Thursday, January 2, 2014

Happy New Year - it's WINTER.

Happy 2014!  We have had some real winter here in Northwestern Wisconsin.   We got some cold weather in November and early December, then snow.  we were happy to see the snow before more cold arrived.  

Snow acts as a protective blanket covering soil, cover crops, perennials, and all the microbial life in the soil.  Down below frost the soil temperature can be constant around 50 degrees.  a few years back with an early deep snow cover the frost came out of the soil and the snow gradually melted down at soil level.  Moisture was high and with no frost we could get into the field early that spring. 

This year in December we kept getting snow.  At one point we got snow, ice pellets, freezing rain and more snow.  Although it was inconvenient for driving a vehicle, farmers were pretty happy to see moisture after a very dry fall.  And the snow came ahead of a long spell of mostly cold weather.  

This year may not have the record cold temperatures or record snow fall, but our usual weather pattern of Alberta clippers that move rapidly from Canada through our area with a small amount of snow and cold have been replaced with temperatures about twenty degrees colder than usual and stalled systems.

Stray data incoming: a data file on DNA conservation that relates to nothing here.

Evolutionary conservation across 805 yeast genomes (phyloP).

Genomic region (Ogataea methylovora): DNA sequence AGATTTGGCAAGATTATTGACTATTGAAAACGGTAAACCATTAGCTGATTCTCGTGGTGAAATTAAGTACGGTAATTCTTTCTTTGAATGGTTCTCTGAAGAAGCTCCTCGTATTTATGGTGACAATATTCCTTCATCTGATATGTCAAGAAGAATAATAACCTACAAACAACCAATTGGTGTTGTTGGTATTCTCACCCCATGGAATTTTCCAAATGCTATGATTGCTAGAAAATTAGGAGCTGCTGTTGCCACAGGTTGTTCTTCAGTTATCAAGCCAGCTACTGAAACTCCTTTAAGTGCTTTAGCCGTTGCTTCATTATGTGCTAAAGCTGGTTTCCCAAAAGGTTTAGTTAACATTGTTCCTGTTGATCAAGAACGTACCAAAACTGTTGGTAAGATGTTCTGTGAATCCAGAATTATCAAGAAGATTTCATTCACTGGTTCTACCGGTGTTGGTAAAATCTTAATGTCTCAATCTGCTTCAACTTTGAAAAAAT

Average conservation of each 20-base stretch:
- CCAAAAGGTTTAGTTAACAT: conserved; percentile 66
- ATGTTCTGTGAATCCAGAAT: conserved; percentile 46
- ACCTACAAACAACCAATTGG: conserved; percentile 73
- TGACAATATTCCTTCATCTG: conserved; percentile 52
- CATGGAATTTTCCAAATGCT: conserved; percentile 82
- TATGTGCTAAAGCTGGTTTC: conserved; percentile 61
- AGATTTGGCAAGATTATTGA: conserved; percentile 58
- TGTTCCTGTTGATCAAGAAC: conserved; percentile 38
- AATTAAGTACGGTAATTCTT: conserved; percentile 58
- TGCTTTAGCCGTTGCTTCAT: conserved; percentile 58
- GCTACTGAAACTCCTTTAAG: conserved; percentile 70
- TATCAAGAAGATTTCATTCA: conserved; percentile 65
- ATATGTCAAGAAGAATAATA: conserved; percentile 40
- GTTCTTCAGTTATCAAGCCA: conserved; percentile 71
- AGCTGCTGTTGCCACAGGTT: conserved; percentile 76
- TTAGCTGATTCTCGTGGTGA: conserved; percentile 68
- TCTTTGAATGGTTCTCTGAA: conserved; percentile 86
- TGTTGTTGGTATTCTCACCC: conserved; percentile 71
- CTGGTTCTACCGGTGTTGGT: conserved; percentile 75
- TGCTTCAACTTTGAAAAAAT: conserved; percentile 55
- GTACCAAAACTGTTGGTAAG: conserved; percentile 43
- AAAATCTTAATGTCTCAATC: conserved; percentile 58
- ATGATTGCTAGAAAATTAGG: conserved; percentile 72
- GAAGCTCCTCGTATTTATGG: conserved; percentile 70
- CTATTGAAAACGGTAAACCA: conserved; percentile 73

We have had many nights well below zero Fahrenheit, and the lack of sunshine has meant less solar gain inside our home and work space.  We have burned almost as much wood by the end of December as we do all season some years.

We put up our wood from our own land and like to put up more than we think we will need.  Most years I go through about six ricks of wood for the cook stove. 

 This year I have gone through three partial ricks...
and over one full rick. 

 Sean helped Ken put up some wood last fall - insurance.

It will be interesting to see what weather we get the rest of the season!


  1. Glad to see your blog again. I enjoy reading all the updates and was wondering why no blog postings since December 14th. Looks like the cold has settled in for a prolonged period. I'm JOG's nephew from Massachusetts.

  2. BTW how much wood is a rick? Is that a cord?

  3. Greetings. not much news in December here - bring in wood, take out ashes...
    I use the word rick to mean one layer in our rack - no legal definition for a rick as it depends on wood length. Cook stove wood is only 16 - 18 " long, so it would take more to make up the 4x4x8 necessary for a cord